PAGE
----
Union General chases and kills Winn outlaw
by Wesley Harris
Most Louisiana historians would agree that north central Louisiana's West-Kimbrell gang were the state's most notorious outlaws during the Reconstruction era. Much has been written about the clan based in Winn Parish but often the stories were based on unsubstantiated legend.
The official record is slim for a number of reasons the Winn Parish courthouse burned in 1868 and 1885; few newspapers from that region of Louisiana exist today; those newspapers that did report on the atrocities were reluctant to name names; travelers crossing the remote region headed west were easily waylaid and disposed of with no one the wiser; and the gang was adept at keeping much of its activity secret.
After the demise of the "Nightriders" in 1870, the Ouachita Telegraph noted the outlaws, who were "headed by a man named West, have been operating as highwaymen with unvarying success ever since the close of the war, and perhaps before its close, and have sent unheralded and unprepared into eternity the soul of many an innocent victim, stimulated thereto solely by an ungodly greed for gain."
Despite many inaccuracies in the tales of the killers and thieves led by Lawson Kimbrell and John West, the evidence is clear they were among the worst of the worst. The gang murdered U.S. Army Lieutenant Simeon Butts who was assigned to the Freemans' Bureau in 1866.
Numerous murders of freed slaves and white men alike were attributed to them. A number of arrest warrants for murder were issued against various gang members but local authorities seemed to have difficulty apprehending them, either through indifference, fear, or the outlaws' cunning.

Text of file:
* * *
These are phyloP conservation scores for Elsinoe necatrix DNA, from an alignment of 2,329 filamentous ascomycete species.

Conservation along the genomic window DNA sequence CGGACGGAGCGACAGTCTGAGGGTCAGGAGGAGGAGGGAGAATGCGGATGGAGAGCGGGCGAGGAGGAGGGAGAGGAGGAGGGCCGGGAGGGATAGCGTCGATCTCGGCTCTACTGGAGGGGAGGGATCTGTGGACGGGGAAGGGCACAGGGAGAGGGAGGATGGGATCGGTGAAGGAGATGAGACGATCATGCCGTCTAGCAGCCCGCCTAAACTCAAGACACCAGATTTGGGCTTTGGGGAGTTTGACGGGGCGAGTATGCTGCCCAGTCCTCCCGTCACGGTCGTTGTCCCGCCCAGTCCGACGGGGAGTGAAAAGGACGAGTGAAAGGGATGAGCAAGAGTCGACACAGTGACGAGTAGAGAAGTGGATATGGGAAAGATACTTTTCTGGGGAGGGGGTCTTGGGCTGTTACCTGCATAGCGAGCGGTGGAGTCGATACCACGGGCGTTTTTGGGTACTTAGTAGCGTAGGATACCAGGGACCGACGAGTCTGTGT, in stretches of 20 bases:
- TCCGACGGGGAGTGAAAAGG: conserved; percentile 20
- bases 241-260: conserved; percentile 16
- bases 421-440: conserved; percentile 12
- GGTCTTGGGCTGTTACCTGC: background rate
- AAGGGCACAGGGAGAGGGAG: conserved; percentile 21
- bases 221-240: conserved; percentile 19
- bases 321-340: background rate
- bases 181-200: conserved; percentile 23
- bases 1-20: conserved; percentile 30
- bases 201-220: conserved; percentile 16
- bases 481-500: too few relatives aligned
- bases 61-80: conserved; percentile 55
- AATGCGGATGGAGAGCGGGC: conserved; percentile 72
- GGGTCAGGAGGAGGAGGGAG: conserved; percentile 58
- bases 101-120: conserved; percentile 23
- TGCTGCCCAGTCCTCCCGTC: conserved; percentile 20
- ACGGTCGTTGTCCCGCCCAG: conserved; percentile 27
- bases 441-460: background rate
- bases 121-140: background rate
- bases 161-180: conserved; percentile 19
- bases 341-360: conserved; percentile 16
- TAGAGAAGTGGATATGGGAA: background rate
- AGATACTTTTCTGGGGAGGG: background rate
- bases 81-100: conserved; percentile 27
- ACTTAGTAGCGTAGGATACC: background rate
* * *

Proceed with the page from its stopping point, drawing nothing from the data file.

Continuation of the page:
Federal troops occupied the region at the time, ostensibly to enforce Reconstruction, protect freedmen, and support U.S. marshals and local officials in enforcing the law. Encumbered by a mandate to accompany lawmen rather than take the initiative, and without the cooperation of citizens and many of the local officials, the army was largely ineffective in dealing with crime.
One of the army officers assigned to the area was Napoleon Bonaparte McLaughlin. The Vermonter joined the army in 1850 as a private and entered the Civil War as a second lieutenant.
He fought in some of the war's bloodiest and significant engagements Fredericksburg, Chancellorsville, Gettysburg, Spotsylvania. A series of promotions for gallantry on the battlefield saw him reach the rank of brevet (temporary) brigadier general when the war ended.
In December 1868, his unit was headquartered near Natchitoches as part of the government's Reconstruction occupation of Louisiana.
McLaughlin was astounded by the lawlessness in north Louisiana, not only from the West-Kimbrell gang, but outlaws the army had forced out of east Texas. He wrote to his commander that "I would respectfully state for the information of the Major General Commanding, that never in all my experience in this section of the country have so many outrages been committed as within the past two months, and the solution to my mind is that the activities of our troops in the vicinities of Jefferson and Sulphur Bottom, [Texas], have driven most of those Texan desperadoes into these northern parishes, where they can perpetrate all kinds of outrage with the most perfect impunity. Not a day passes without complaints and petitions for aid from the citizens, whilst the civil authorities are paralyzed with fear, and I powerless to interfere. I am well satisfied of the existence of a band of robbers, horse thieves, and murderers, extending from probably Rapides Parish to the more northern parishes, and thence into Texas."
But interfere McLaughlin did by personally going after some of the offenders, aggravating his superiors when he took steps to actually apprehend one.
On December 12, 1868, McLaughlin crossed from his camp west of the Red River into Winn Parish to investigate two newly reported murders. On the way, he learned William and Lawson Kimbrell, both wanted for murder in Natchitoches and Winn Parishes were at their father's house. Since troops had been sent to capture them several times without success, McLaughlin was determined to attempt it again. Traveling with just a sergeant as an orderly, they could get to the house undetected, unlike the large contingent of soldiers sent in the past.